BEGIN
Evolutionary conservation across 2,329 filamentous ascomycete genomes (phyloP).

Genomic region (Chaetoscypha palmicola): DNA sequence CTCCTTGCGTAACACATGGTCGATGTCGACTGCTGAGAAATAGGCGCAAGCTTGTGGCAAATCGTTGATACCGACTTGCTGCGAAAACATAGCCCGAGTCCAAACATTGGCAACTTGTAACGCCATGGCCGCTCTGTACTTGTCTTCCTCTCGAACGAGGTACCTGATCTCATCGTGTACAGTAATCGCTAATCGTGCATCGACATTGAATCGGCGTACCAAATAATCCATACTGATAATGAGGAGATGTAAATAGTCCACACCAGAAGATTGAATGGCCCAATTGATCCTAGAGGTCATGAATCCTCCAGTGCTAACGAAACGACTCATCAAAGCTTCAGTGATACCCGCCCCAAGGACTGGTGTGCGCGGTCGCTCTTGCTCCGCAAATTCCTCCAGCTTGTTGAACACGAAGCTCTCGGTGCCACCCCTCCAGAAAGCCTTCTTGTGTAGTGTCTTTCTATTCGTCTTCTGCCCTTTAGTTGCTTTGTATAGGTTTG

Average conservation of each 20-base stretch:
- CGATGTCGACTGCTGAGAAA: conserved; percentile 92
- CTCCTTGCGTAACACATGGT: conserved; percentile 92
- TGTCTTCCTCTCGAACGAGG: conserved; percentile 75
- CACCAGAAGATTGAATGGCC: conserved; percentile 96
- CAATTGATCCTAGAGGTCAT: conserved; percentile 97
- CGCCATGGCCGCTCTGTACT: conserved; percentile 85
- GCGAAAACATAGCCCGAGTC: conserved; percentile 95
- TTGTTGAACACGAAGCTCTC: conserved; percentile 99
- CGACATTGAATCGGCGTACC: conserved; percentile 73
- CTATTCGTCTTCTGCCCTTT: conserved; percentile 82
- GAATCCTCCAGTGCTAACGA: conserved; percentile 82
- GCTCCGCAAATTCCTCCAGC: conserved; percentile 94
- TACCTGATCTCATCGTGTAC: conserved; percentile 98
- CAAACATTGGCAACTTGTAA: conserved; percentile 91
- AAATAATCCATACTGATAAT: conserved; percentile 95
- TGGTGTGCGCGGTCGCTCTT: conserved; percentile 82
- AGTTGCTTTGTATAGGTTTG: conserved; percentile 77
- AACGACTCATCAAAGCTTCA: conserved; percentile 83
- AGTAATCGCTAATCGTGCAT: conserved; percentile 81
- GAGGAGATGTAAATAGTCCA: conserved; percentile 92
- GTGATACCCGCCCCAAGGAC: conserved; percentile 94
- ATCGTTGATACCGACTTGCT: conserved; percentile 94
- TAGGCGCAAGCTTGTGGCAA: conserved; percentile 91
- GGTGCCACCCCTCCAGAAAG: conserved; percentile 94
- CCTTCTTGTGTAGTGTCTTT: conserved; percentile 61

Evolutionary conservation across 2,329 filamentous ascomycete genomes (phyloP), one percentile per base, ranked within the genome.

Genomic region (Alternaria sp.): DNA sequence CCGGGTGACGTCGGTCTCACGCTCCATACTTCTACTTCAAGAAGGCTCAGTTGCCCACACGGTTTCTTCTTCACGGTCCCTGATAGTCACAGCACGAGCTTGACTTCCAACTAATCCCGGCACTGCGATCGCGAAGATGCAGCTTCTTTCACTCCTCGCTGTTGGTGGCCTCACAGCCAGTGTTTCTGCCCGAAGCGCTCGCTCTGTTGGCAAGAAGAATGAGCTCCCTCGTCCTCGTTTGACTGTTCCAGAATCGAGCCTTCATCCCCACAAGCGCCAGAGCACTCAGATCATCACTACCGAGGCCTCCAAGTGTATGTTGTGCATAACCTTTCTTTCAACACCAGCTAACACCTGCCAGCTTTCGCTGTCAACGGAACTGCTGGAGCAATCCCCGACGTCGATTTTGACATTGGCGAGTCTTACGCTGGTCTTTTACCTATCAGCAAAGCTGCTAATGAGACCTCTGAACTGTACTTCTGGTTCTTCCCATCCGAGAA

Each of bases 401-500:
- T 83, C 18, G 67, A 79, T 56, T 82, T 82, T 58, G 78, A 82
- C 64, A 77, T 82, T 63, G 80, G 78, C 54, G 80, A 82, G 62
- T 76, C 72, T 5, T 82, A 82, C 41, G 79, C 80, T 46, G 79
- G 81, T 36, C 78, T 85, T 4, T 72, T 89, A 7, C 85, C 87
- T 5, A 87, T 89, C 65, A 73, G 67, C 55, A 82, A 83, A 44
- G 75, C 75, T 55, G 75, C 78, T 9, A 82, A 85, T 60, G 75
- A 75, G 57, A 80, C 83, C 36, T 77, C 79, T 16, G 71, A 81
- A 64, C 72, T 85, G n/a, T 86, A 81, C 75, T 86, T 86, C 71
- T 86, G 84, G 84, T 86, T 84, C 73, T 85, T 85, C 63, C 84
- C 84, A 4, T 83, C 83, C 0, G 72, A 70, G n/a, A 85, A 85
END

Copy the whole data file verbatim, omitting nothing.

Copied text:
Evolutionary conservation across 2,329 filamentous ascomycete genomes (phyloP).

Genomic region (Chaetoscypha palmicola): DNA sequence CTCCTTGCGTAACACATGGTCGATGTCGACTGCTGAGAAATAGGCGCAAGCTTGTGGCAAATCGTTGATACCGACTTGCTGCGAAAACATAGCCCGAGTCCAAACATTGGCAACTTGTAACGCCATGGCCGCTCTGTACTTGTCTTCCTCTCGAACGAGGTACCTGATCTCATCGTGTACAGTAATCGCTAATCGTGCATCGACATTGAATCGGCGTACCAAATAATCCATACTGATAATGAGGAGATGTAAATAGTCCACACCAGAAGATTGAATGGCCCAATTGATCCTAGAGGTCATGAATCCTCCAGTGCTAACGAAACGACTCATCAAAGCTTCAGTGATACCCGCCCCAAGGACTGGTGTGCGCGGTCGCTCTTGCTCCGCAAATTCCTCCAGCTTGTTGAACACGAAGCTCTCGGTGCCACCCCTCCAGAAAGCCTTCTTGTGTAGTGTCTTTCTATTCGTCTTCTGCCCTTTAGTTGCTTTGTATAGGTTTG

Average conservation of each 20-base stretch:
- CGATGTCGACTGCTGAGAAA: conserved; percentile 92
- CTCCTTGCGTAACACATGGT: conserved; percentile 92
- TGTCTTCCTCTCGAACGAGG: conserved; percentile 75
- CACCAGAAGATTGAATGGCC: conserved; percentile 96
- CAATTGATCCTAGAGGTCAT: conserved; percentile 97
- CGCCATGGCCGCTCTGTACT: conserved; percentile 85
- GCGAAAACATAGCCCGAGTC: conserved; percentile 95
- TTGTTGAACACGAAGCTCTC: conserved; percentile 99
- CGACATTGAATCGGCGTACC: conserved; percentile 73
- CTATTCGTCTTCTGCCCTTT: conserved; percentile 82
- GAATCCTCCAGTGCTAACGA: conserved; percentile 82
- GCTCCGCAAATTCCTCCAGC: conserved; percentile 94
- TACCTGATCTCATCGTGTAC: conserved; percentile 98
- CAAACATTGGCAACTTGTAA: conserved; percentile 91
- AAATAATCCATACTGATAAT: conserved; percentile 95
- TGGTGTGCGCGGTCGCTCTT: conserved; percentile 82
- AGTTGCTTTGTATAGGTTTG: conserved; percentile 77
- AACGACTCATCAAAGCTTCA: conserved; percentile 83
- AGTAATCGCTAATCGTGCAT: conserved; percentile 81
- GAGGAGATGTAAATAGTCCA: conserved; percentile 92
- GTGATACCCGCCCCAAGGAC: conserved; percentile 94
- ATCGTTGATACCGACTTGCT: conserved; percentile 94
- TAGGCGCAAGCTTGTGGCAA: conserved; percentile 91
- GGTGCCACCCCTCCAGAAAG: conserved; percentile 94
- CCTTCTTGTGTAGTGTCTTT: conserved; percentile 61

Evolutionary conservation across 2,329 filamentous ascomycete genomes (phyloP), one percentile per base, ranked within the genome.

Genomic region (Alternaria sp.): DNA sequence CCGGGTGACGTCGGTCTCACGCTCCATACTTCTACTTCAAGAAGGCTCAGTTGCCCACACGGTTTCTTCTTCACGGTCCCTGATAGTCACAGCACGAGCTTGACTTCCAACTAATCCCGGCACTGCGATCGCGAAGATGCAGCTTCTTTCACTCCTCGCTGTTGGTGGCCTCACAGCCAGTGTTTCTGCCCGAAGCGCTCGCTCTGTTGGCAAGAAGAATGAGCTCCCTCGTCCTCGTTTGACTGTTCCAGAATCGAGCCTTCATCCCCACAAGCGCCAGAGCACTCAGATCATCACTACCGAGGCCTCCAAGTGTATGTTGTGCATAACCTTTCTTTCAACACCAGCTAACACCTGCCAGCTTTCGCTGTCAACGGAACTGCTGGAGCAATCCCCGACGTCGATTTTGACATTGGCGAGTCTTACGCTGGTCTTTTACCTATCAGCAAAGCTGCTAATGAGACCTCTGAACTGTACTTCTGGTTCTTCCCATCCGAGAA

Each of bases 401-500:
- T 83, C 18, G 67, A 79, T 56, T 82, T 82, T 58, G 78, A 82
- C 64, A 77, T 82, T 63, G 80, G 78, C 54, G 80, A 82, G 62
- T 76, C 72, T 5, T 82, A 82, C 41, G 79, C 80, T 46, G 79
- G 81, T 36, C 78, T 85, T 4, T 72, T 89, A 7, C 85, C 87
- T 5, A 87, T 89, C 65, A 73, G 67, C 55, A 82, A 83, A 44
- G 75, C 75, T 55, G 75, C 78, T 9, A 82, A 85, T 60, G 75
- A 75, G 57, A 80, C 83, C 36, T 77, C 79, T 16, G 71, A 81
- A 64, C 72, T 85, G n/a, T 86, A 81, C 75, T 86, T 86, C 71
- T 86, G 84, G 84, T 86, T 84, C 73, T 85, T 85, C 63, C 84
- C 84, A 4, T 83, C 83, C 0, G 72, A 70, G n/a, A 85, A 85